SWFA X5 Rifle Scope cross section text

Swarovski X5 3.5-18×50 Scope Review

Ryan Avery, Rokslide Co-Owner

If you talk with long range hunters very much, you will inevitably end up debating which scope is the best. While everyone will have an opinion, one thing we all will agree on is that if your scope does not dial correctly, then nothing else really matters.

When I found out Swarovski Optik was releasing a long range scope, I called and talked to my go-to Swarovski man, Rob Lancelloti, Public Relations Associate. I asked him A LOT of questions. He told me what he could, and promised me that I would have one in my hands for my upcoming fall hunts. In the meantime, he sent me some additional information on it, which I was all to happy to read.


SWFA X5 Rifle Scope cross section text

The X5 was built from the ground up for the long range hunter, taking over five years from conception to final product. The 30 MM scope tube is built thicker to handle more abuse from the hard hitting calibers. Its internal components that operate the elevation, windage, and parallax turrets are mainly Stainless Steel.

SWFA X5 Rifle Scope cross section-2 with text

The X5 uses a patented spring retention system, unlike the 4-point coil system on Swarovski’s other popular rifle scopes. Swarovski built the X5 for the long range hunting market, not the tactical market.

I received the X5 3.5-18X50 with the 4W reticle in early September. I tested it on two different rifles; first a 7mm Rem Mag then later on a 338 Lapua.

Over a 3-month period and several hunts for elk and mule deer, my wife and I shot over 600 rounds with the X5 from 100 yards to just over 2000 yards. This gave me enough time to become comfortable with the scope and its many features.

For this review, I’m not going to hit every detail of this scope, as there is plenty of information on Swarovski’s website. But, I will touch on the details I think are important and what differentiates this scope from the competition.

It’s hard to miss the elevation turret. The turret caps are large and easy to use with gloves. The turret clicks are precise, and loud enough to hear and feel without looking at the scope. There is 20 MOA per revolution with 116 MOA of total adjustment in the 3.5-18×50. That’s a lot of travel for a 30 MM tube.


One of the coolest features on the X5 is the revolution counter. It sits at the bottom of the elevation turret. This feature counts each 20 MOA revolution.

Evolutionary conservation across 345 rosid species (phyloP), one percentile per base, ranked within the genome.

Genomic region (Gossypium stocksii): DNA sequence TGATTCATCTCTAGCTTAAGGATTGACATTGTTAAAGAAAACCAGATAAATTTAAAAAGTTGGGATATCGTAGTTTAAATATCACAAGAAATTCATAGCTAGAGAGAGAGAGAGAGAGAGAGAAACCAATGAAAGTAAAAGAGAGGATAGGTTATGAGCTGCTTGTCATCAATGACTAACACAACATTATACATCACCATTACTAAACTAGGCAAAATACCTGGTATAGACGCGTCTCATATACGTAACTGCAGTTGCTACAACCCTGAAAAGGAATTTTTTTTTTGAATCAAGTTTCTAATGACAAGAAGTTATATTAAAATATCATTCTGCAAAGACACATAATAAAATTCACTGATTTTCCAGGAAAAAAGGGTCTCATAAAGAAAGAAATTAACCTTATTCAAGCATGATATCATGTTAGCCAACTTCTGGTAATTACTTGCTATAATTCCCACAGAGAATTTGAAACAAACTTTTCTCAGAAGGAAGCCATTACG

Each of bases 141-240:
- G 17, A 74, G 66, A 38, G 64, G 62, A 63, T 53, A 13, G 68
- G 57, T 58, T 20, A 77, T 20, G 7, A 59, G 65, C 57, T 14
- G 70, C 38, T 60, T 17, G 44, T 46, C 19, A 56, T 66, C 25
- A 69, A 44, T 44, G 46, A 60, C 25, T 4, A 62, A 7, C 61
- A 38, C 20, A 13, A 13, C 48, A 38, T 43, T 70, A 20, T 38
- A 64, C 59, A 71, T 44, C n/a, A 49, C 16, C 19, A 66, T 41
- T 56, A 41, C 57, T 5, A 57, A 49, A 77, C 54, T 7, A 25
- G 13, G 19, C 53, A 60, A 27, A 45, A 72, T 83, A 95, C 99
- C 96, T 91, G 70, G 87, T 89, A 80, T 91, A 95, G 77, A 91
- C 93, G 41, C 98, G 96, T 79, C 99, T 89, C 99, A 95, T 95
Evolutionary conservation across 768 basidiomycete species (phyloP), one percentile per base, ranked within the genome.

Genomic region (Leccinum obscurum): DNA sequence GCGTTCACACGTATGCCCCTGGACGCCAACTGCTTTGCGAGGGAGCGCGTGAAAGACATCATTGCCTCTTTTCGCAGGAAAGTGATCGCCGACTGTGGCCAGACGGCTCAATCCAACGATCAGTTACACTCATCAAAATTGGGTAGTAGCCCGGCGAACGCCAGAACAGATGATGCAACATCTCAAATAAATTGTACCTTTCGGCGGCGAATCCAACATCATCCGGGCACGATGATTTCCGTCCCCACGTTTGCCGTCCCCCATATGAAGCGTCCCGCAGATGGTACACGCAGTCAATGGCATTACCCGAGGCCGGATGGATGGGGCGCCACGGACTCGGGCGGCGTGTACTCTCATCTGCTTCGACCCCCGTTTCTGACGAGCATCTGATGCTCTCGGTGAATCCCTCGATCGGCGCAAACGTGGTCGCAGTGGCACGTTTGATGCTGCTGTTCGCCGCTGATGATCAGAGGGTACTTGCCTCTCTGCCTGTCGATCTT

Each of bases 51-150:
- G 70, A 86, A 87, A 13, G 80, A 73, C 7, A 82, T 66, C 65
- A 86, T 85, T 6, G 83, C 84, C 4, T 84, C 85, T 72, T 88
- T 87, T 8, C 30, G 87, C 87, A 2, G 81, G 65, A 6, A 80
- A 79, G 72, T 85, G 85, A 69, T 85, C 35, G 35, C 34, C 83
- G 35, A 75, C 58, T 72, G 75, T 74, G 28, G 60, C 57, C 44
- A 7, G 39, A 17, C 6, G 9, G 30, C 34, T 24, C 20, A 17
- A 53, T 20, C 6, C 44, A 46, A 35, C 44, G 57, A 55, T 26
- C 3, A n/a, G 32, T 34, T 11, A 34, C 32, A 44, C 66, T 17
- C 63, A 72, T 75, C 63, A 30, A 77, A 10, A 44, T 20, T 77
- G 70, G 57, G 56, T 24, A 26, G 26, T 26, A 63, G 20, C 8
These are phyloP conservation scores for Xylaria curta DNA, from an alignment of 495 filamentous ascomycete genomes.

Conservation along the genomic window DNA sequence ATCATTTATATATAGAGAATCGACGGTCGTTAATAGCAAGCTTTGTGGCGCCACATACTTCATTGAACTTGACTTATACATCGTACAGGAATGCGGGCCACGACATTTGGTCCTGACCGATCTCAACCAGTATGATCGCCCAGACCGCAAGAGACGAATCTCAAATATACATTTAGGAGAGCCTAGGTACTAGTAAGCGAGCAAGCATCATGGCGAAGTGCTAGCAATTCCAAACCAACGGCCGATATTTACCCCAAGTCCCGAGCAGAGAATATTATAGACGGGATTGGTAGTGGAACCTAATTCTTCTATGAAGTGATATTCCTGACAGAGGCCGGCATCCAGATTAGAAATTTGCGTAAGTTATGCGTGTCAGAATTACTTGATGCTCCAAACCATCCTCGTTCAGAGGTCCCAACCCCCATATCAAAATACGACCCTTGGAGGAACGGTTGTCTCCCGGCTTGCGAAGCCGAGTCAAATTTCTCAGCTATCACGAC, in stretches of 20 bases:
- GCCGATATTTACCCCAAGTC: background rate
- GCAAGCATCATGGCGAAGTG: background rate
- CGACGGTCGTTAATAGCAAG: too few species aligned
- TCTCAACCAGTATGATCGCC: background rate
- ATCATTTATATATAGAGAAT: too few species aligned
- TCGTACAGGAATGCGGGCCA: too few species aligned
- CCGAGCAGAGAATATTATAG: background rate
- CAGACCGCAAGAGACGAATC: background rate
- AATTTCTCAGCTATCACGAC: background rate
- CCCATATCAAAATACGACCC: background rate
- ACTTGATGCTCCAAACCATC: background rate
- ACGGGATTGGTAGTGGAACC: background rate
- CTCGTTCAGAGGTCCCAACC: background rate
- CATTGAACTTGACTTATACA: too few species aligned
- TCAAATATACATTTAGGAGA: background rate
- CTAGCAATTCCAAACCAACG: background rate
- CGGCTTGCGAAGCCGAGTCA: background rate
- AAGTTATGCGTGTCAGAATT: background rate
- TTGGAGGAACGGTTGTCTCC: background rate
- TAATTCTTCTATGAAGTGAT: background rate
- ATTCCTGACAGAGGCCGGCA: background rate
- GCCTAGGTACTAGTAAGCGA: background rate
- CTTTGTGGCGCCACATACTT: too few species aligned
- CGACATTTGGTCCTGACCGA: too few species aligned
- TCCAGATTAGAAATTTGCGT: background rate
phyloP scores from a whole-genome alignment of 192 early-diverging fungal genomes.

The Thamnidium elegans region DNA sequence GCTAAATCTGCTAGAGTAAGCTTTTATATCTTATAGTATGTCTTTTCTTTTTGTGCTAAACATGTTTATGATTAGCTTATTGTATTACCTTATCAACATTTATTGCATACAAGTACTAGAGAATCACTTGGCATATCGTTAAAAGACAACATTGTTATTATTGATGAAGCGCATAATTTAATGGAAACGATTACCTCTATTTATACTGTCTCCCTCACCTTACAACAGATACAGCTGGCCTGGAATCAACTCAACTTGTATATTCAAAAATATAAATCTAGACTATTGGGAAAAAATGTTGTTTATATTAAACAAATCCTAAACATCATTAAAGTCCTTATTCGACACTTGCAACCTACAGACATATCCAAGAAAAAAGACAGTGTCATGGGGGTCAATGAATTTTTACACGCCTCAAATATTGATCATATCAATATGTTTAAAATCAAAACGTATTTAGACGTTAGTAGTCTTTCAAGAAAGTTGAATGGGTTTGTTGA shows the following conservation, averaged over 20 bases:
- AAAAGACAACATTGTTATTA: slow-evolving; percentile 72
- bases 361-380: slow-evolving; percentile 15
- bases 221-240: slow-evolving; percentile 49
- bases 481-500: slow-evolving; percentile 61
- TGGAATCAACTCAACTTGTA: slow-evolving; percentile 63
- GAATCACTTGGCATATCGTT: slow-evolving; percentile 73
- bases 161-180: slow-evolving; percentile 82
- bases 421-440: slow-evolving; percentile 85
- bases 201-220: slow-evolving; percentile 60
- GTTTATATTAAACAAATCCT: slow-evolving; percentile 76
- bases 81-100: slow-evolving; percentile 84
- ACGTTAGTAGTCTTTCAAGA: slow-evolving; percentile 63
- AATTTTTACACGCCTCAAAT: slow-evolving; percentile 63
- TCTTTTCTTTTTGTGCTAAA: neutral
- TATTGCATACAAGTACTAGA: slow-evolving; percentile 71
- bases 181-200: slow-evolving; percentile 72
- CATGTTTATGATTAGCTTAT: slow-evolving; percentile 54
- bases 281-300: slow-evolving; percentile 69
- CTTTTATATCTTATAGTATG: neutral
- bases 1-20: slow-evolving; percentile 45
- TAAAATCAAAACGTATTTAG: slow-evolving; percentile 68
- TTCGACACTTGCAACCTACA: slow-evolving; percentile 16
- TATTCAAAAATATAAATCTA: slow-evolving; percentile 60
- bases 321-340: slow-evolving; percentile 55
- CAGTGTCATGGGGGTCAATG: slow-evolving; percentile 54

The X5 took 500+ rounds of abuse on a 9.5 pound 338 Lapua with zero issues.

If you have ever shot a long range under pressure, you know how easy it is to lose track of exactly how many revolutions you’ve made. It’s also great for beginners. The windage knob is numbered to 10 MOA. The parallax adjustment knob was smooth, yet stiff, and easy to adjust.

Zero Stop
For all scopes that have exposed turrets, zero stops are a must in my opinion. They eliminate the ‘what if’ questions like bumping it when pulling in out of a scabbard or forgetting that you went up two revolutions at the range not three. Plus it gives you total confidence. When it stops on zero, it means zero. I have used five different scopes with zero stops. Most set up easy, but a few made me say some very un-Christian words. Thankfully, the X5 is quick and easy to set up.


This feature is unique to Swarovski. The subzero allows you to go below your sight-in distance by sliding up the bottom of the elevation turret and dialing down 10 MOA below your zero. While this lets you take precise short-range shots, I just sight my long-range rifles in at 100 yards and can dial back down if I need to shoot close range. Some people might find the subzero feature helpful, but this old dog did not.


The X5 is very lightweight for a scope with this many features.

There’s an old saying “You know it when you see it” and when you see Swarovski glass, you know it! The glass in the X5 is phenomenal. I had the opportunity to compare it to scopes costing $800 to $4,000, and it’s second to none. Finding animals in the brush at long range is all about contrast and colors. This is where Swarovski glass excels and the X5 is no different.